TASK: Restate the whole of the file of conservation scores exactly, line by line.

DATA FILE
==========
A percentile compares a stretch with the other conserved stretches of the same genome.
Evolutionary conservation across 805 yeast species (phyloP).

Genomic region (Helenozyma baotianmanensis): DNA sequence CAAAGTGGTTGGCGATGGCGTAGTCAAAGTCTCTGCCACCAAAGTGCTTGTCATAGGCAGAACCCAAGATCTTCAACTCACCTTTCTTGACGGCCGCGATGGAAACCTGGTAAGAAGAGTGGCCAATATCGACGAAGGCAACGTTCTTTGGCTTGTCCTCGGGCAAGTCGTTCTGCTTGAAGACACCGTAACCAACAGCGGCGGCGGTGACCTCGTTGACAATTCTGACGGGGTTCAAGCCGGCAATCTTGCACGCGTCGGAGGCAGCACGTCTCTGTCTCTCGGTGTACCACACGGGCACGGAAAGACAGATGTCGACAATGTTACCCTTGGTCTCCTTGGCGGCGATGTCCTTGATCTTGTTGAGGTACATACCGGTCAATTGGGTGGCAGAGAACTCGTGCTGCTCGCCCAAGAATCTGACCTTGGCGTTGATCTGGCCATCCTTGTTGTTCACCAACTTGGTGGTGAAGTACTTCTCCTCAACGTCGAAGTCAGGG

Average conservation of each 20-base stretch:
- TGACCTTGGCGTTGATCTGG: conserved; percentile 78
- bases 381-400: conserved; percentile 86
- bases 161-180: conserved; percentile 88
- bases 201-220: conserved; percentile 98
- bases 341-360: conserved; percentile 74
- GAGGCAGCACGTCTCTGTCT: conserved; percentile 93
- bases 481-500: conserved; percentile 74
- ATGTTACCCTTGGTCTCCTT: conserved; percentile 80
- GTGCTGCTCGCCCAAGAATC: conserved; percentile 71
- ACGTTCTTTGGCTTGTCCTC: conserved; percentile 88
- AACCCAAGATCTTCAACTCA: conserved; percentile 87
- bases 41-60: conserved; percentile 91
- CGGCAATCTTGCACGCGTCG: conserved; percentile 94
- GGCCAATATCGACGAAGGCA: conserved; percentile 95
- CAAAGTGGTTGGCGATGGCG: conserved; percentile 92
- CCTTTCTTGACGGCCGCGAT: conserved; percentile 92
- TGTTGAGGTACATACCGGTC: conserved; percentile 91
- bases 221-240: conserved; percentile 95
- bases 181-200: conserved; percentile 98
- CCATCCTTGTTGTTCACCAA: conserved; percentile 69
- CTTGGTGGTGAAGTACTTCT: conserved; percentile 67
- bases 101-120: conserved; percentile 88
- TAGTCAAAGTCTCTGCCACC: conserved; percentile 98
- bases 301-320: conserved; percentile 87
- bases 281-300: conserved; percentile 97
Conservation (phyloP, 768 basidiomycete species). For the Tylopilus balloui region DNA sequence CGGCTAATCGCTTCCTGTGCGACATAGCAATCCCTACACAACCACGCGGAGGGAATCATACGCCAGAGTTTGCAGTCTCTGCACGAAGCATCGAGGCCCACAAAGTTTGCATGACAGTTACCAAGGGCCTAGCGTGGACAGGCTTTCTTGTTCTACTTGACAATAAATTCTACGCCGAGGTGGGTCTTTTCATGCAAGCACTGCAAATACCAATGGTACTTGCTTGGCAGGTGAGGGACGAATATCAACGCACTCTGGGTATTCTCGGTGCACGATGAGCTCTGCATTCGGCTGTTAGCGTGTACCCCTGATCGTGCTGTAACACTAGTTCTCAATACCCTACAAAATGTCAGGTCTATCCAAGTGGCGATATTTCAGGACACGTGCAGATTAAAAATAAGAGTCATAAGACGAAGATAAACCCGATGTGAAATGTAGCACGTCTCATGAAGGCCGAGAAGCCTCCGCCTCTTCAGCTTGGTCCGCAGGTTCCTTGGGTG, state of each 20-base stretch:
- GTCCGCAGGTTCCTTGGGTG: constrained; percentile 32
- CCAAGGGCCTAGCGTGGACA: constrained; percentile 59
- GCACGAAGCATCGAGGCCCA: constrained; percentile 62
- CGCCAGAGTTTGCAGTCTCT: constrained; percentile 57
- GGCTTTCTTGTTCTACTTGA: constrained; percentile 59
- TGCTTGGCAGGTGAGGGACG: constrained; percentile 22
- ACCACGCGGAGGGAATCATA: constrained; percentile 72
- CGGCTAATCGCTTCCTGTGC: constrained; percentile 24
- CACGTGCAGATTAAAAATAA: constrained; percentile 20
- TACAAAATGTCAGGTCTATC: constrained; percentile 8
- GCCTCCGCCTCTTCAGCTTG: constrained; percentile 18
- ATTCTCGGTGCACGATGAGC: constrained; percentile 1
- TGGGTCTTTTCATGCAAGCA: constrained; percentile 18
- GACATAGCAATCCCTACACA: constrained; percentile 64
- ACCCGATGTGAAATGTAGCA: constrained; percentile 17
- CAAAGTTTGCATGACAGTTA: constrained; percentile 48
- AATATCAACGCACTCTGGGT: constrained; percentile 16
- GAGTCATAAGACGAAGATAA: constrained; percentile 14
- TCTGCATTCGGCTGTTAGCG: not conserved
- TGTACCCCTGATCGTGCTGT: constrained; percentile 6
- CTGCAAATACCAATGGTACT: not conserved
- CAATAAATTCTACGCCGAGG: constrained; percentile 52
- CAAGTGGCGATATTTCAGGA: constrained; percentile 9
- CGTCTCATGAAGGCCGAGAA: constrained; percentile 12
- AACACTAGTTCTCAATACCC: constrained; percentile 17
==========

A percentile compares a stretch with the other conserved stretches of the same genome.
Evolutionary conservation across 805 yeast species (phyloP).

Genomic region (Helenozyma baotianmanensis): DNA sequence CAAAGTGGTTGGCGATGGCGTAGTCAAAGTCTCTGCCACCAAAGTGCTTGTCATAGGCAGAACCCAAGATCTTCAACTCACCTTTCTTGACGGCCGCGATGGAAACCTGGTAAGAAGAGTGGCCAATATCGACGAAGGCAACGTTCTTTGGCTTGTCCTCGGGCAAGTCGTTCTGCTTGAAGACACCGTAACCAACAGCGGCGGCGGTGACCTCGTTGACAATTCTGACGGGGTTCAAGCCGGCAATCTTGCACGCGTCGGAGGCAGCACGTCTCTGTCTCTCGGTGTACCACACGGGCACGGAAAGACAGATGTCGACAATGTTACCCTTGGTCTCCTTGGCGGCGATGTCCTTGATCTTGTTGAGGTACATACCGGTCAATTGGGTGGCAGAGAACTCGTGCTGCTCGCCCAAGAATCTGACCTTGGCGTTGATCTGGCCATCCTTGTTGTTCACCAACTTGGTGGTGAAGTACTTCTCCTCAACGTCGAAGTCAGGG

Average conservation of each 20-base stretch:
- TGACCTTGGCGTTGATCTGG: conserved; percentile 78
- bases 381-400: conserved; percentile 86
- bases 161-180: conserved; percentile 88
- bases 201-220: conserved; percentile 98
- bases 341-360: conserved; percentile 74
- GAGGCAGCACGTCTCTGTCT: conserved; percentile 93
- bases 481-500: conserved; percentile 74
- ATGTTACCCTTGGTCTCCTT: conserved; percentile 80
- GTGCTGCTCGCCCAAGAATC: conserved; percentile 71
- ACGTTCTTTGGCTTGTCCTC: conserved; percentile 88
- AACCCAAGATCTTCAACTCA: conserved; percentile 87
- bases 41-60: conserved; percentile 91
- CGGCAATCTTGCACGCGTCG: conserved; percentile 94
- GGCCAATATCGACGAAGGCA: conserved; percentile 95
- CAAAGTGGTTGGCGATGGCG: conserved; percentile 92
- CCTTTCTTGACGGCCGCGAT: conserved; percentile 92
- TGTTGAGGTACATACCGGTC: conserved; percentile 91
- bases 221-240: conserved; percentile 95
- bases 181-200: conserved; percentile 98
- CCATCCTTGTTGTTCACCAA: conserved; percentile 69
- CTTGGTGGTGAAGTACTTCT: conserved; percentile 67
- bases 101-120: conserved; percentile 88
- TAGTCAAAGTCTCTGCCACC: conserved; percentile 98
- bases 301-320: conserved; percentile 87
- bases 281-300: conserved; percentile 97
Conservation (phyloP, 768 basidiomycete species). For the Tylopilus balloui region DNA sequence CGGCTAATCGCTTCCTGTGCGACATAGCAATCCCTACACAACCACGCGGAGGGAATCATACGCCAGAGTTTGCAGTCTCTGCACGAAGCATCGAGGCCCACAAAGTTTGCATGACAGTTACCAAGGGCCTAGCGTGGACAGGCTTTCTTGTTCTACTTGACAATAAATTCTACGCCGAGGTGGGTCTTTTCATGCAAGCACTGCAAATACCAATGGTACTTGCTTGGCAGGTGAGGGACGAATATCAACGCACTCTGGGTATTCTCGGTGCACGATGAGCTCTGCATTCGGCTGTTAGCGTGTACCCCTGATCGTGCTGTAACACTAGTTCTCAATACCCTACAAAATGTCAGGTCTATCCAAGTGGCGATATTTCAGGACACGTGCAGATTAAAAATAAGAGTCATAAGACGAAGATAAACCCGATGTGAAATGTAGCACGTCTCATGAAGGCCGAGAAGCCTCCGCCTCTTCAGCTTGGTCCGCAGGTTCCTTGGGTG, state of each 20-base stretch:
- GTCCGCAGGTTCCTTGGGTG: constrained; percentile 32
- CCAAGGGCCTAGCGTGGACA: constrained; percentile 59
- GCACGAAGCATCGAGGCCCA: constrained; percentile 62
- CGCCAGAGTTTGCAGTCTCT: constrained; percentile 57
- GGCTTTCTTGTTCTACTTGA: constrained; percentile 59
- TGCTTGGCAGGTGAGGGACG: constrained; percentile 22
- ACCACGCGGAGGGAATCATA: constrained; percentile 72
- CGGCTAATCGCTTCCTGTGC: constrained; percentile 24
- CACGTGCAGATTAAAAATAA: constrained; percentile 20
- TACAAAATGTCAGGTCTATC: constrained; percentile 8
- GCCTCCGCCTCTTCAGCTTG: constrained; percentile 18
- ATTCTCGGTGCACGATGAGC: constrained; percentile 1
- TGGGTCTTTTCATGCAAGCA: constrained; percentile 18
- GACATAGCAATCCCTACACA: constrained; percentile 64
- ACCCGATGTGAAATGTAGCA: constrained; percentile 17
- CAAAGTTTGCATGACAGTTA: constrained; percentile 48
- AATATCAACGCACTCTGGGT: constrained; percentile 16
- GAGTCATAAGACGAAGATAA: constrained; percentile 14
- TCTGCATTCGGCTGTTAGCG: not conserved
- TGTACCCCTGATCGTGCTGT: constrained; percentile 6
- CTGCAAATACCAATGGTACT: not conserved
- CAATAAATTCTACGCCGAGG: constrained; percentile 52
- CAAGTGGCGATATTTCAGGA: constrained; percentile 9
- CGTCTCATGAAGGCCGAGAA: constrained; percentile 12
- AACACTAGTTCTCAATACCC: constrained; percentile 17